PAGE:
Tuesday, April 7, 2009

Two Important Points About GM’s Volt and the Urban Mobility Vehicle.

The Volt: What was GM thinking when they developed an energy efficient vehicle and price it out of reach for most average Americans to buy. $40,000? Why not develop the Volt as an affordable $20,000 car that would fly of the showroom floors, rejuvenating the company’s sales figures? Here we go again.

The PUMA: The Personal Urban Mobility and Accessibility two wheeled vehicle based on the Segway, may be a great idea but appears to have limited market appeal and could be a decade away from actual implementation. There’s nothing wrong with having a few irons in the fire, but I hope there is a more publicly imaged “next step” on the drawing boards. According to AP:

A solution to the world's urban transportation problems could lie in two wheels not four, according to executives for General Motors Corp. (GM) (GM) and Segway Inc. The companies announced that they are working together to develop a two-wheeled, two-seat electric vehicle designed to be a fast, safe, inexpensive and clean alternative to traditional cars and trucks for cities across the world.

The Personal Urban Mobility and Accessibility, or PUMA, project also would involve a vast communications network that would allow vehicles to interact with each other, regulate the flow of traffic and prevent crashes from happening. As a result, the PUMA vehicles would not need air bags or other traditional safety devices and include safety belts for "comfort purposes" only.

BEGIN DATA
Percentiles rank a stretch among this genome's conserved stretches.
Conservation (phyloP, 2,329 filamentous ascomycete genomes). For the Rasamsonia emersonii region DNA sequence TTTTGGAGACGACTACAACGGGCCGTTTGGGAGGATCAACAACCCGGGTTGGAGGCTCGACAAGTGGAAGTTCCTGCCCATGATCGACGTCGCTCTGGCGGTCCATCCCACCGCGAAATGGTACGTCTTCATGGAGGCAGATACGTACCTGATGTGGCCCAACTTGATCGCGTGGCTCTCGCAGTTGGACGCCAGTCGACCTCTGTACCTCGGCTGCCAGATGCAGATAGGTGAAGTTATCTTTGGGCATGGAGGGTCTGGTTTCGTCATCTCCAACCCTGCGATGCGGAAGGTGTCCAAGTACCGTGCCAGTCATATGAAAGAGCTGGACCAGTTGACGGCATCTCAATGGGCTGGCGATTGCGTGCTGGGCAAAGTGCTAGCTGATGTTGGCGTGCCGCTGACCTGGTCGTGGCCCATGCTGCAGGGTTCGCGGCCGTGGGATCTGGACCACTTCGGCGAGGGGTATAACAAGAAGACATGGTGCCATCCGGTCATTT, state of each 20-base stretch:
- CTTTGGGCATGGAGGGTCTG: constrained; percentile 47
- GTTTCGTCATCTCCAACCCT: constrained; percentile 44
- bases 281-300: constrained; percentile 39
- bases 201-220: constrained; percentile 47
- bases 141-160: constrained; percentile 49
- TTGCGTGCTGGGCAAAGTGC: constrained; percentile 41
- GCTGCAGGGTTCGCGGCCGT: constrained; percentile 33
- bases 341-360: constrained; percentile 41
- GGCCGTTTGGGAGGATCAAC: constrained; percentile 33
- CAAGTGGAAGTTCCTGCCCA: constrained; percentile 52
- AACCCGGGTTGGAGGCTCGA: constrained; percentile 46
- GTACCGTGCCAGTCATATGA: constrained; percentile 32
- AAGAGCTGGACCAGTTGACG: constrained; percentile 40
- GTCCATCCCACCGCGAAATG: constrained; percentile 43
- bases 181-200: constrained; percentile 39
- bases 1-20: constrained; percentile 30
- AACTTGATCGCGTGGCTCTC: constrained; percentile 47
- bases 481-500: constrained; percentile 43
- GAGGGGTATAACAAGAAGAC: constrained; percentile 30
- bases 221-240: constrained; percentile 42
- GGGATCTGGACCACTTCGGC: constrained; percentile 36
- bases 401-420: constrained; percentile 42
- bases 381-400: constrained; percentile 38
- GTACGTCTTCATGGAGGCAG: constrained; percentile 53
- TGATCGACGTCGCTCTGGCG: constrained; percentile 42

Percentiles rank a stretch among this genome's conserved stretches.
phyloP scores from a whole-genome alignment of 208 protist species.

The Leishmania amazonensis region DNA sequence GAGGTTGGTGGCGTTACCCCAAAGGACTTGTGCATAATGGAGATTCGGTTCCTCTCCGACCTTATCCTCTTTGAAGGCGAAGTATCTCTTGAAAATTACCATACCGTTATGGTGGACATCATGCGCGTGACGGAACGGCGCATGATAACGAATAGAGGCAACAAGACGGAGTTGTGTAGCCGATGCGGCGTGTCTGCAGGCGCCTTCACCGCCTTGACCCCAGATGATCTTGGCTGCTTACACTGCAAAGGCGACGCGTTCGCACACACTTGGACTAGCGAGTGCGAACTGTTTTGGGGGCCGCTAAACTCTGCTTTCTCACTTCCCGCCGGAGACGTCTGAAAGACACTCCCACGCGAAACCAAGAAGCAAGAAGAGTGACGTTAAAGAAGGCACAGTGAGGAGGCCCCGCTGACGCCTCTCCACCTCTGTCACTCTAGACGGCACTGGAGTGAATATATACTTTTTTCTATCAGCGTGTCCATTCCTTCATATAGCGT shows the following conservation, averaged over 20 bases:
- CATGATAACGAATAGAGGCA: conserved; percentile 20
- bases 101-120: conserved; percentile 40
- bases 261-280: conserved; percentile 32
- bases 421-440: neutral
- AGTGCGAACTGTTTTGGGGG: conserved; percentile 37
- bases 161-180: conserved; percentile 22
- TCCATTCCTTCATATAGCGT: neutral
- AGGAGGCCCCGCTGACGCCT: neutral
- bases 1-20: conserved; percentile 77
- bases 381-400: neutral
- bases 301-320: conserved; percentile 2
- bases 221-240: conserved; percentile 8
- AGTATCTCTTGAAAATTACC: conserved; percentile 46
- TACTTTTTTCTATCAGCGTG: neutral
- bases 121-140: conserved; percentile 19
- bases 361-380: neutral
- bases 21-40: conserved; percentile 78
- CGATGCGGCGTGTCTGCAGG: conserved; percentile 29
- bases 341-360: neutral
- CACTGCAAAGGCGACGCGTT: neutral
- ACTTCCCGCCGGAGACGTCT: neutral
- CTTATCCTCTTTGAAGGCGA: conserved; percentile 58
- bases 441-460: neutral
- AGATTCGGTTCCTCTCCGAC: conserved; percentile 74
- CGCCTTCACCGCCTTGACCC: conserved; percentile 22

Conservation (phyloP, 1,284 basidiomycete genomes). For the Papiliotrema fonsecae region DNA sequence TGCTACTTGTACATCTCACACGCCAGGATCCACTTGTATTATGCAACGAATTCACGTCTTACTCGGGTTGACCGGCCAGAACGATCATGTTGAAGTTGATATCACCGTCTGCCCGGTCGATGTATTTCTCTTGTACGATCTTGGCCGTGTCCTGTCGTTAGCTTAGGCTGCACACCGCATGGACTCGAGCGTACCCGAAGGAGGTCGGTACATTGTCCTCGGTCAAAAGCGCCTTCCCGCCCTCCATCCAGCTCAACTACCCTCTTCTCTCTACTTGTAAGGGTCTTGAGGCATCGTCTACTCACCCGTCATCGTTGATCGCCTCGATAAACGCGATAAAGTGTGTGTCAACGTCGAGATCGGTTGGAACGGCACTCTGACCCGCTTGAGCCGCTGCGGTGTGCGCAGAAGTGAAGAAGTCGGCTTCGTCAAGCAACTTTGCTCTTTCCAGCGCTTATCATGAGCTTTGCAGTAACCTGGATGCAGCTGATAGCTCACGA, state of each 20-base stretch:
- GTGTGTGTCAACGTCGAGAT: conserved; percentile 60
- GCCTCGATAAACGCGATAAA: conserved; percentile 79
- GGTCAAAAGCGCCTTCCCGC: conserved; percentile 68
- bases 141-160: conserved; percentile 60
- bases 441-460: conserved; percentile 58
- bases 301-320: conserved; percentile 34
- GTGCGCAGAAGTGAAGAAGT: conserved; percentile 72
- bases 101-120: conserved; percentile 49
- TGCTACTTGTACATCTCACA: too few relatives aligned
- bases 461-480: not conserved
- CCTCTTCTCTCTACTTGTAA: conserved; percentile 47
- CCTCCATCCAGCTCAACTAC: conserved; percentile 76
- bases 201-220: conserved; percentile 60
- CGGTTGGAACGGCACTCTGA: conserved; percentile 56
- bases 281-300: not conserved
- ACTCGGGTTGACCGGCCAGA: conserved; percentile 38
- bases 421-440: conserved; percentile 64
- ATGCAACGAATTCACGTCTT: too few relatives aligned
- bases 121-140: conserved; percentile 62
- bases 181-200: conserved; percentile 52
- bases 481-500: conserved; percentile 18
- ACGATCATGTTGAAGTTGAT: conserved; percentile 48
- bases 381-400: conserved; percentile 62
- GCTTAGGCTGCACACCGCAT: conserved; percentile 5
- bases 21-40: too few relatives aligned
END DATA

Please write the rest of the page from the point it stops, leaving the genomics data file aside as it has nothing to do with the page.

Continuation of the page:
The 300-pound prototype runs on a lithium-ion battery and uses Segway's characteristic two-wheel balancing technology, along with dual electric motors. It's designed to reach speeds of up to 35 miles-per-hour and can run 35 miles on a single charge … its total operating cost - including purchase price, insurance, maintenance and fuel - would total between one-fourth and one-third of that of the average traditional vehicle. If Hummer took GM to the large-vehicle extreme … the PUMA takes GM to the other. Larry Burns, GM's vice president of research and development, said nothing new needs to be invented for it to become a reality.
The automaker is looking for a place, such as a college campus, where the vehicles could be put to use and grab a foothold in the market.

With regards to “preventing crashes:” Wouldn't out of control cars not on the GPS system still be a BIG problem in head on collisions, and still necessitate air bags and functional seat belts…?

No comments:

Post a Comment